‘Project Cas­san­dra’ can bring Hizbol­lah into line

The National - News - - FRONT PAGE - DAMIEN McELROY Lon­don Bureau Chief

For those with an in­ter­est in clas­sics, Project Cas­san­dra sounds like an ex­er­cise in fu­til­ity: cry­ing foul over a threat that would be wrongly dis­missed as bo­gus.

In fact the US gov­ern­ment’s axed decade-long pro­gramme to con­front global drug smug­gling and or­gan­ised crime ac­tiv­i­ties by Hizbol­lah did ad­dress and con­tain a real scourge. Un­til the former US leader Barack Obama, like the Greek gods in the myth, dropped the ball.

Part of the price Amer­ica vol­un­tar­ily paid for the 2015 Iran nu­clear deal was that Cas­san­dra was wound up. With his suc­ces­sor now look­ing at ways to nul­lify Mr Obama’s con­ces­sions to Tehran, Project Cas­san­dra must be re­launched in a new and im­proved ef­fort to tar­get the group.

Against the back­drop of re­newed protests in Iran, Don­ald Trump faces another key de­ci­sion point in mid-Jan­uary that will de­ter­mine the vi­a­bil­ity of the agree­ment. It is ex­pected that the Repub­li­can pres­i­dent will de­cou­ple sanc­tions re­lief from the bar­gain, a de­ci­sion that will leave Iran de­pen­dent on Europe for the con­ces­sions it be­lieved it se­cured in re­turn for freez­ing nu­clear ac­tiv­i­ties.

There are other big blows to land on Iran. One would be to rein­vig­o­rate the cam­paign against the lu­cra­tive crim­i­nal net­works op­er­ated by Iran’s prox­ies around the world. The first phase of Cas­san­dra proved that the un­der­ground ac­tiv­ity is co­or­di­nated at the high­est lev­els in Tehran and Beirut.

As a first step Mr Trump should nom­i­nate and em­power a new head of the Drug En­force­ment Agency – the post is cur­rently va­cant – to make Hizbol­lah a top pri­or­ity. The group is not just a Le­banese phe­nom­e­non and it should not be pro­tected by the realpoli­tik of its do­mes­tic po­lit­i­cal po­si­tion. Its out­side reach be­yond the coun­try is af­ter all a huge card for Tehran.

It has been a lead­ing ac­tor in boost­ing Ira­nian in­flu­ence in Syria and Iraq. And it has been the back­bone of the Ira­nian project through­out the world.

There are other ad­van­tages Iran has taken from the nu­clear agree­ment. It ben­e­fited mas­sively from the plane loads of cash that Mr Obama dis­patched to the coun­try af­ter 2015. It has gained sim­i­lar ad­van­tages from the eas­ing of sanc­tions in Europe and Amer­ica. In­creased oil sales also helped cover up eco­nomic mis­man­age­ment.

But, em­bold­ened by ex­tra re­sources, it turned up the ag­gres­sion abroad. And this is where Hizbol­lah is so im­por­tant. If Mr Trump ad­di­tion­ally des­ig­nates Hizbol­lah as a first rank transna­tional crim­i­nal or­gan­i­sa­tion on a par with the Ital­ian and Rus­sian mafia groups, the US Trea­sury would gain full scope to go af­ter money laun­der­ing ac­tiv­i­ties by banks deal­ing with the group.

In­cred­i­bly Hizbol­lah not only or­gan­ises and prof­its from ship­ments of drugs from South Amer­ica to the US, its mem­bers also have a free run at shift­ing money though the re­gional banks.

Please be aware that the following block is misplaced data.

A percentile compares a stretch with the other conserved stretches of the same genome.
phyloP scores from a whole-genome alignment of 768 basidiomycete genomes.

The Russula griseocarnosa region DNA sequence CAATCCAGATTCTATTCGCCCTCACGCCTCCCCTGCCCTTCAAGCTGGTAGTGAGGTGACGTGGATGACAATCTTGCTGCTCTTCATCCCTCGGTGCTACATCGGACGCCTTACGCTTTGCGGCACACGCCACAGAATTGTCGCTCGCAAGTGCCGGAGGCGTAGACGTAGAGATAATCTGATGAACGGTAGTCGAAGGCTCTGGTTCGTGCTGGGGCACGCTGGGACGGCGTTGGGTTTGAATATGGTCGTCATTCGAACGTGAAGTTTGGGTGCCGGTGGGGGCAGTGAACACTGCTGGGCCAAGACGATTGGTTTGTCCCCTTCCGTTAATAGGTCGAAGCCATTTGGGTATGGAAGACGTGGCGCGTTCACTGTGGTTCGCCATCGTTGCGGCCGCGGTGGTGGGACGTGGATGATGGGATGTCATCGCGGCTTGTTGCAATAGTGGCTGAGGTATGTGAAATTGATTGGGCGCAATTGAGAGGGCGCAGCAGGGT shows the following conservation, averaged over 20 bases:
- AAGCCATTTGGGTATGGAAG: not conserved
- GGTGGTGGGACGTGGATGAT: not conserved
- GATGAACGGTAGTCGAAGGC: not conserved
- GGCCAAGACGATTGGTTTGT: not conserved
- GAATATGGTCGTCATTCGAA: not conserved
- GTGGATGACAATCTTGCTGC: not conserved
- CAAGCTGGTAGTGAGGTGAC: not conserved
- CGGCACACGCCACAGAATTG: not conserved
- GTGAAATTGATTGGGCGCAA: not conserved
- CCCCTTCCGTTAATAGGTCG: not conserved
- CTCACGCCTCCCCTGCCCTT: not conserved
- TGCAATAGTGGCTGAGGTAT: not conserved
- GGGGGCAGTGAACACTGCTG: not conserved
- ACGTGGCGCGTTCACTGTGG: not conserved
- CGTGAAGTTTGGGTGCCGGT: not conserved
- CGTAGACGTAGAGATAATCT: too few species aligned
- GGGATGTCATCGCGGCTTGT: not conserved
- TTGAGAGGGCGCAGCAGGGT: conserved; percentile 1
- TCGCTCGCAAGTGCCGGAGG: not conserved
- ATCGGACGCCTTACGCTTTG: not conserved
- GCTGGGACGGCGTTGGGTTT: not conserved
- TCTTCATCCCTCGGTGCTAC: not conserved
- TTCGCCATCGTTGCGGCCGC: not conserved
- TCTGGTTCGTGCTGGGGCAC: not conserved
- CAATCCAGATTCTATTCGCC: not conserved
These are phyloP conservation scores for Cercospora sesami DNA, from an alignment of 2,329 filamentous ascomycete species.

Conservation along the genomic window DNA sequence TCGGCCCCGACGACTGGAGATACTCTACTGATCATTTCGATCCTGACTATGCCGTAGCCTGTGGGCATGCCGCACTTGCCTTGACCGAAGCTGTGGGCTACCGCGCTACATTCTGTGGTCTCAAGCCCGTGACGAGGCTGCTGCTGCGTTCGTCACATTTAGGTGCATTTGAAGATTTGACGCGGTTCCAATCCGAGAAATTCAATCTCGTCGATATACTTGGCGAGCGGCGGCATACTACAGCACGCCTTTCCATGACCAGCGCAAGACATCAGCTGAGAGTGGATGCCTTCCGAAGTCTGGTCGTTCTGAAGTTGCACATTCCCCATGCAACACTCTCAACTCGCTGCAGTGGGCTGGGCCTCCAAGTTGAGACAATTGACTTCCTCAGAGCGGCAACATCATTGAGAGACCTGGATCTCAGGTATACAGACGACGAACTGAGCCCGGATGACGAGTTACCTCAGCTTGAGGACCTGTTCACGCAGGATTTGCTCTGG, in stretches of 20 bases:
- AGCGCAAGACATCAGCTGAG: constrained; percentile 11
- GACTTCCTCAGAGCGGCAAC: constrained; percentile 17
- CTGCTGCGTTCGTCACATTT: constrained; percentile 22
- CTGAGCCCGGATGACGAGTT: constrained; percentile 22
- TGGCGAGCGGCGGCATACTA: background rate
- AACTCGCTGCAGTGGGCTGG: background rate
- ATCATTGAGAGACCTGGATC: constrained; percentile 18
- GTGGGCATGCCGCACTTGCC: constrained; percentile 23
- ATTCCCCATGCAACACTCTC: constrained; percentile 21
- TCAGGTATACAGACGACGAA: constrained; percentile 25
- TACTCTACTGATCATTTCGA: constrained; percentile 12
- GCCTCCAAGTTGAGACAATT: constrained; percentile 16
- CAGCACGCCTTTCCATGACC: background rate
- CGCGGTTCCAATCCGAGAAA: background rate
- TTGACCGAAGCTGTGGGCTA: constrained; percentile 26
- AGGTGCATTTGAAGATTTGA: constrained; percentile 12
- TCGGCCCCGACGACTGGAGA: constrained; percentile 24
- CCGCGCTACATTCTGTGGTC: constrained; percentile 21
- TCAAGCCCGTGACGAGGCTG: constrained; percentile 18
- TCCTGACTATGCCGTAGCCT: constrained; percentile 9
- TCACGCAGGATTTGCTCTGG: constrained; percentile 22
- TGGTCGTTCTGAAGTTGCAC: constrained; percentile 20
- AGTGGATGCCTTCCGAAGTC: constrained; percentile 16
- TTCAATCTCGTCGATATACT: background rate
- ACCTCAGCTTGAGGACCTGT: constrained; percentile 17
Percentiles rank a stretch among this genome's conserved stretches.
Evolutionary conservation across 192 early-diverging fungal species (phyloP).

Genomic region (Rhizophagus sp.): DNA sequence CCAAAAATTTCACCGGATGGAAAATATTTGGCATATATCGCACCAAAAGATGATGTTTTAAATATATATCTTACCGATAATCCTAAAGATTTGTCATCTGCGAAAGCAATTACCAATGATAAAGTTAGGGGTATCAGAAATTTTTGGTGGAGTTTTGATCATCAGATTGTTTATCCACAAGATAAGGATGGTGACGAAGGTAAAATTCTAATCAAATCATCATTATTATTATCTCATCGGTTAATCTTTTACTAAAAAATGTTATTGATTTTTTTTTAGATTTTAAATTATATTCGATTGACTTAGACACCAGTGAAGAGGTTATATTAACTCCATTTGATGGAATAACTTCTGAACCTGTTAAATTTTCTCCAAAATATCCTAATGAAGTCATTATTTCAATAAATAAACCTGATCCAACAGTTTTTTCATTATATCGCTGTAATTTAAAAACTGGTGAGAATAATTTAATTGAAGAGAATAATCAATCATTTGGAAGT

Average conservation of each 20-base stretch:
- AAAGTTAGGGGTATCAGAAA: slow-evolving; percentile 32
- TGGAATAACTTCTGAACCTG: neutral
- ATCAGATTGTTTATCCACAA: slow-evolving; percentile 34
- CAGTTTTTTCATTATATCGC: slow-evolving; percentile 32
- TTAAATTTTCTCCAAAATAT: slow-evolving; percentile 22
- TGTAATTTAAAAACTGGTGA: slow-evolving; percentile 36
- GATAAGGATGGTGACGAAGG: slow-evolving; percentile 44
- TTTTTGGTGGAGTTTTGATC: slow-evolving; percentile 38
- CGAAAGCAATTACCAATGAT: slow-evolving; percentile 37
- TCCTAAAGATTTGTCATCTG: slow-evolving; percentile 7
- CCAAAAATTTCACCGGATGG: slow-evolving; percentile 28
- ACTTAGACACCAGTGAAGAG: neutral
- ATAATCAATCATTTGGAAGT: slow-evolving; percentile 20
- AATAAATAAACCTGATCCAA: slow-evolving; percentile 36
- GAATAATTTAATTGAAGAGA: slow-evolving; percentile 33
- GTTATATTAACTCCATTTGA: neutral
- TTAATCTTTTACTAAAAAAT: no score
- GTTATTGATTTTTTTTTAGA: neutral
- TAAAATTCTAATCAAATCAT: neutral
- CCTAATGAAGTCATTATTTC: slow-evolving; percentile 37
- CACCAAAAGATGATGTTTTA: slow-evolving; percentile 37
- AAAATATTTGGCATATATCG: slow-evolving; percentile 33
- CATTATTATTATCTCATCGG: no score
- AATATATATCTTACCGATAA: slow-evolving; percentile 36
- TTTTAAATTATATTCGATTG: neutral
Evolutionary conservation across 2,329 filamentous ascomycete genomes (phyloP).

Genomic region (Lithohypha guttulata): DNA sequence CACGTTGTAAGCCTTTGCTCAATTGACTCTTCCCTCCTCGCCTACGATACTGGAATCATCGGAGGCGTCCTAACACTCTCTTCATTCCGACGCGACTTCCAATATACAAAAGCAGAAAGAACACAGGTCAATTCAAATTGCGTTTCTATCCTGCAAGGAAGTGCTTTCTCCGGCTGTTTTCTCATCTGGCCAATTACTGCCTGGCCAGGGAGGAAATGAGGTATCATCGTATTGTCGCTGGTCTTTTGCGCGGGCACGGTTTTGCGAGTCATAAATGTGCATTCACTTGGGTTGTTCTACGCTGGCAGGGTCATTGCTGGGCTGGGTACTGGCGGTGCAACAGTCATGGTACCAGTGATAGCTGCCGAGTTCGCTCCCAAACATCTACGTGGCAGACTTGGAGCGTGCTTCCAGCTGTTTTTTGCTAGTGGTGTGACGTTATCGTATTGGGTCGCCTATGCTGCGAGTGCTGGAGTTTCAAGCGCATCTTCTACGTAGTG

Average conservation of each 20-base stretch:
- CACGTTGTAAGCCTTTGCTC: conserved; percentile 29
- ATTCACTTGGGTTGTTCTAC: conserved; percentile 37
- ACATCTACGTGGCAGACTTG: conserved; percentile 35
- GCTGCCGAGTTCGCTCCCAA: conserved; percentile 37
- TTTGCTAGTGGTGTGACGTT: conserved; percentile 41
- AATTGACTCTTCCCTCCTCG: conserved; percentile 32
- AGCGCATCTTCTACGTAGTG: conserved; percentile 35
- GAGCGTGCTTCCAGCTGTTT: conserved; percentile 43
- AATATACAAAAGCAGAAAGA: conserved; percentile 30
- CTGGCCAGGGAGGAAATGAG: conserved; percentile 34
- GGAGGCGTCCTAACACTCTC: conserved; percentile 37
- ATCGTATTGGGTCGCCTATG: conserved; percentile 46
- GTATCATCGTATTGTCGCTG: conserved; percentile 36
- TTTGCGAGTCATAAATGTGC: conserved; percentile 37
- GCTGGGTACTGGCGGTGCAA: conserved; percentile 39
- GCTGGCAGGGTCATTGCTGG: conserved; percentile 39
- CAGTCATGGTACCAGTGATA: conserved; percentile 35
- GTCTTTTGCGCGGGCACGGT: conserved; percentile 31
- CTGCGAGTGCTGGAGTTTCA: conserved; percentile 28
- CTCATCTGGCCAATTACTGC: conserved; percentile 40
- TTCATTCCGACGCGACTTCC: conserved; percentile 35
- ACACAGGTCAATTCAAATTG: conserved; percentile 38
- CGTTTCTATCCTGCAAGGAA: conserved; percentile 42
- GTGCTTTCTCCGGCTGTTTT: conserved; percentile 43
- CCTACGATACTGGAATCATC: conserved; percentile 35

Since the take­down of Al Capone, the US prose­cu­tors have un­ri­valled ap­petite to use fi­nan­cial vi­o­la­tions to tackle crime and rack­e­teer­ing. In re­cent years this has meant that the US was able to tackle cor­rup­tion in Fifa.

Un­leash­ing that force against Iran and its al­lies would have a tremen­dous ef­fect on the re­sources that are used to pro­mote and ex­tend Iran’s in­flu­ence. At the very least the regime should have to fund its ac­tiv­i­ties from its own re­sources.

That could cause the Ira­nian peo­ple to ques­tion the cost of its ex­trater­ri­to­rial ad­ven­tures which have caused so much dam­age else­where.

One test for the ef­fec­tive­ness of the Trump ap­proach would be the for­tunes of Ab­dul­lah Safied­dine, al­leged by the DEA to be the linch­pin of the Hizbol­lah drug op­er­a­tions. Not co­in­ci­den­tally Safied­dine is Hizbol­lah’s Tehran-based li­ai­son with the Ira­nian regime.

Us­ing the King­pin Act to tar­get his ac­tiv­i­ties would also have a world­wide im­pact on the Hizbol­lah net­work. The tools avail­able to the US gov­ern­ment even in­clude the Fi­nan­cial Ac­tion Task Force which could black­list coun­tries that shel­ter or con­done Hizbol­lah ac­tiv­i­ties from in­ter­na­tional fi­nan­cial mar­kets.

That would send a sig­nif­i­cant sig­nal to the Latin Amer­i­can coun­tries about the cost of host­ing Hizbol­lah.

The run­ning theme of Mr Trump’s new Na­tional Se­cu­rity Strat­egy pub­lished in De­cem­ber is that Amer­ica faces a new era of multi-faceted com­pe­ti­tion for power. In the light of this, a new ac­tivist pol­icy against Hizbol­lah would be a sig­nif­i­cant marker of Wash­ing­ton’s in­tent.

Un­til Mr Obama de­cided to go easy on it, the US was us­ing its fi­nan­cial power as a con­straint on Iran. If Mr Trump re-em­braced the strat­egy, he would have the means to sig­nif­i­cantly chal­lenge Iran.

He would also be pur­su­ing a prin­ci­ple that could be adapted to re­strain other US com­peti­tors.

Put sim­ply it would en­sure states could not ex­pect to pur­sue anti-US goals while fully funded through the cap­i­tal­ist sys­tem.

Hizbol­lah or­gan­ises and prof­its from ship­ments of drugs from South Amer­ica to the US

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